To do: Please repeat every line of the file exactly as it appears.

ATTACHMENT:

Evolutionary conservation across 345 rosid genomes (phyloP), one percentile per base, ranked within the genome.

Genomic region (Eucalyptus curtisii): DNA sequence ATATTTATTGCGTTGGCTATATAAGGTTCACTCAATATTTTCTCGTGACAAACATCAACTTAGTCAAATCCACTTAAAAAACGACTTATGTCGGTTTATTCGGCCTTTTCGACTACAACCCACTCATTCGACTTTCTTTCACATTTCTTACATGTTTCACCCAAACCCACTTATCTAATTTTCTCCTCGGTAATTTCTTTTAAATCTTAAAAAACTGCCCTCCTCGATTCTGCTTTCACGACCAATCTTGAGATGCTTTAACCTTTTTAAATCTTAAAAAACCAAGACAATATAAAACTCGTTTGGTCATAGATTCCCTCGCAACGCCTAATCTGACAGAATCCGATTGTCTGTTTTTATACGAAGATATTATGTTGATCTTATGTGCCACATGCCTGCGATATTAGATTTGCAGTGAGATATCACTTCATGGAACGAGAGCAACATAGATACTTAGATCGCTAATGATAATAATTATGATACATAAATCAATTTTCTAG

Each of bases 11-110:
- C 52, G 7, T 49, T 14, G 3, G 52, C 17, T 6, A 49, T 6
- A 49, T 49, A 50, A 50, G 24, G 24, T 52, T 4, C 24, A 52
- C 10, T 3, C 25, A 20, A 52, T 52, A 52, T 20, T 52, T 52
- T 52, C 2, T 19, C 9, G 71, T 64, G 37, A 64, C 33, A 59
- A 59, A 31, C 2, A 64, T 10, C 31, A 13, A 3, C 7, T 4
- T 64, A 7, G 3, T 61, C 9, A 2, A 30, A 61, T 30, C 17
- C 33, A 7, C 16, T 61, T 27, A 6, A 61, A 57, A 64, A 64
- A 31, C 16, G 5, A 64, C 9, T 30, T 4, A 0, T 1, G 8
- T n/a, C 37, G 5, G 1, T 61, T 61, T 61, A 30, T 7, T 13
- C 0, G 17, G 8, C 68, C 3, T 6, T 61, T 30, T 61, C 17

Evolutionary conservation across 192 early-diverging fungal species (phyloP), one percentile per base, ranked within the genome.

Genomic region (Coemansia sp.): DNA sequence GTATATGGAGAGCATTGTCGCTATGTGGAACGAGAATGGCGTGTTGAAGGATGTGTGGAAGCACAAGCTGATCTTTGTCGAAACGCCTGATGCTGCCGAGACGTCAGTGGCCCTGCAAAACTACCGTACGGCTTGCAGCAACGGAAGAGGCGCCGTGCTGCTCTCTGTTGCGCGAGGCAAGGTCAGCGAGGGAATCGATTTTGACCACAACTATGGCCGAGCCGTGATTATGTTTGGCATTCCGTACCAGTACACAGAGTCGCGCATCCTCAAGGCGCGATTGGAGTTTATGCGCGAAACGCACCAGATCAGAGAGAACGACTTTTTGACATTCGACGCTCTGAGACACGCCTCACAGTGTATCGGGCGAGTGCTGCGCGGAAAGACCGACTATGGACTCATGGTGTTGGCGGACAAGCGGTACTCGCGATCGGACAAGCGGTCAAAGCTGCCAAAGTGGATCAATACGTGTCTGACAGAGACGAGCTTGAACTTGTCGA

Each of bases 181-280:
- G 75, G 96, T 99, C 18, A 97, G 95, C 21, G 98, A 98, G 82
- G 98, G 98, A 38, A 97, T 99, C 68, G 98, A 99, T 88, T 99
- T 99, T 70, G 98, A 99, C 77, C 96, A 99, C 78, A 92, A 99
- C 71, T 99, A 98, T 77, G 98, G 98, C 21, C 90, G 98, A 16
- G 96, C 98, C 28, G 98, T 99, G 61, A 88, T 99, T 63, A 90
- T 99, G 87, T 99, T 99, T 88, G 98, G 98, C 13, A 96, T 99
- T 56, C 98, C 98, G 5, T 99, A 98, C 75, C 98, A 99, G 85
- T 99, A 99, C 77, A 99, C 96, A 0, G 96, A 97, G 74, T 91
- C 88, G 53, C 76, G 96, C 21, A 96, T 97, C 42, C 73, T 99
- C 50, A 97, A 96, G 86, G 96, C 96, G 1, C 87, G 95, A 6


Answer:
Evolutionary conservation across 345 rosid genomes (phyloP), one percentile per base, ranked within the genome.

Genomic region (Eucalyptus curtisii): DNA sequence ATATTTATTGCGTTGGCTATATAAGGTTCACTCAATATTTTCTCGTGACAAACATCAACTTAGTCAAATCCACTTAAAAAACGACTTATGTCGGTTTATTCGGCCTTTTCGACTACAACCCACTCATTCGACTTTCTTTCACATTTCTTACATGTTTCACCCAAACCCACTTATCTAATTTTCTCCTCGGTAATTTCTTTTAAATCTTAAAAAACTGCCCTCCTCGATTCTGCTTTCACGACCAATCTTGAGATGCTTTAACCTTTTTAAATCTTAAAAAACCAAGACAATATAAAACTCGTTTGGTCATAGATTCCCTCGCAACGCCTAATCTGACAGAATCCGATTGTCTGTTTTTATACGAAGATATTATGTTGATCTTATGTGCCACATGCCTGCGATATTAGATTTGCAGTGAGATATCACTTCATGGAACGAGAGCAACATAGATACTTAGATCGCTAATGATAATAATTATGATACATAAATCAATTTTCTAG

Each of bases 11-110:
- C 52, G 7, T 49, T 14, G 3, G 52, C 17, T 6, A 49, T 6
- A 49, T 49, A 50, A 50, G 24, G 24, T 52, T 4, C 24, A 52
- C 10, T 3, C 25, A 20, A 52, T 52, A 52, T 20, T 52, T 52
- T 52, C 2, T 19, C 9, G 71, T 64, G 37, A 64, C 33, A 59
- A 59, A 31, C 2, A 64, T 10, C 31, A 13, A 3, C 7, T 4
- T 64, A 7, G 3, T 61, C 9, A 2, A 30, A 61, T 30, C 17
- C 33, A 7, C 16, T 61, T 27, A 6, A 61, A 57, A 64, A 64
- A 31, C 16, G 5, A 64, C 9, T 30, T 4, A 0, T 1, G 8
- T n/a, C 37, G 5, G 1, T 61, T 61, T 61, A 30, T 7, T 13
- C 0, G 17, G 8, C 68, C 3, T 6, T 61, T 30, T 61, C 17

Evolutionary conservation across 192 early-diverging fungal species (phyloP), one percentile per base, ranked within the genome.

Genomic region (Coemansia sp.): DNA sequence GTATATGGAGAGCATTGTCGCTATGTGGAACGAGAATGGCGTGTTGAAGGATGTGTGGAAGCACAAGCTGATCTTTGTCGAAACGCCTGATGCTGCCGAGACGTCAGTGGCCCTGCAAAACTACCGTACGGCTTGCAGCAACGGAAGAGGCGCCGTGCTGCTCTCTGTTGCGCGAGGCAAGGTCAGCGAGGGAATCGATTTTGACCACAACTATGGCCGAGCCGTGATTATGTTTGGCATTCCGTACCAGTACACAGAGTCGCGCATCCTCAAGGCGCGATTGGAGTTTATGCGCGAAACGCACCAGATCAGAGAGAACGACTTTTTGACATTCGACGCTCTGAGACACGCCTCACAGTGTATCGGGCGAGTGCTGCGCGGAAAGACCGACTATGGACTCATGGTGTTGGCGGACAAGCGGTACTCGCGATCGGACAAGCGGTCAAAGCTGCCAAAGTGGATCAATACGTGTCTGACAGAGACGAGCTTGAACTTGTCGA

Each of bases 181-280:
- G 75, G 96, T 99, C 18, A 97, G 95, C 21, G 98, A 98, G 82
- G 98, G 98, A 38, A 97, T 99, C 68, G 98, A 99, T 88, T 99
- T 99, T 70, G 98, A 99, C 77, C 96, A 99, C 78, A 92, A 99
- C 71, T 99, A 98, T 77, G 98, G 98, C 21, C 90, G 98, A 16
- G 96, C 98, C 28, G 98, T 99, G 61, A 88, T 99, T 63, A 90
- T 99, G 87, T 99, T 99, T 88, G 98, G 98, C 13, A 96, T 99
- T 56, C 98, C 98, G 5, T 99, A 98, C 75, C 98, A 99, G 85
- T 99, A 99, C 77, A 99, C 96, A 0, G 96, A 97, G 74, T 91
- C 88, G 53, C 76, G 96, C 21, A 96, T 97, C 42, C 73, T 99
- C 50, A 97, A 96, G 86, G 96, C 96, G 1, C 87, G 95, A 6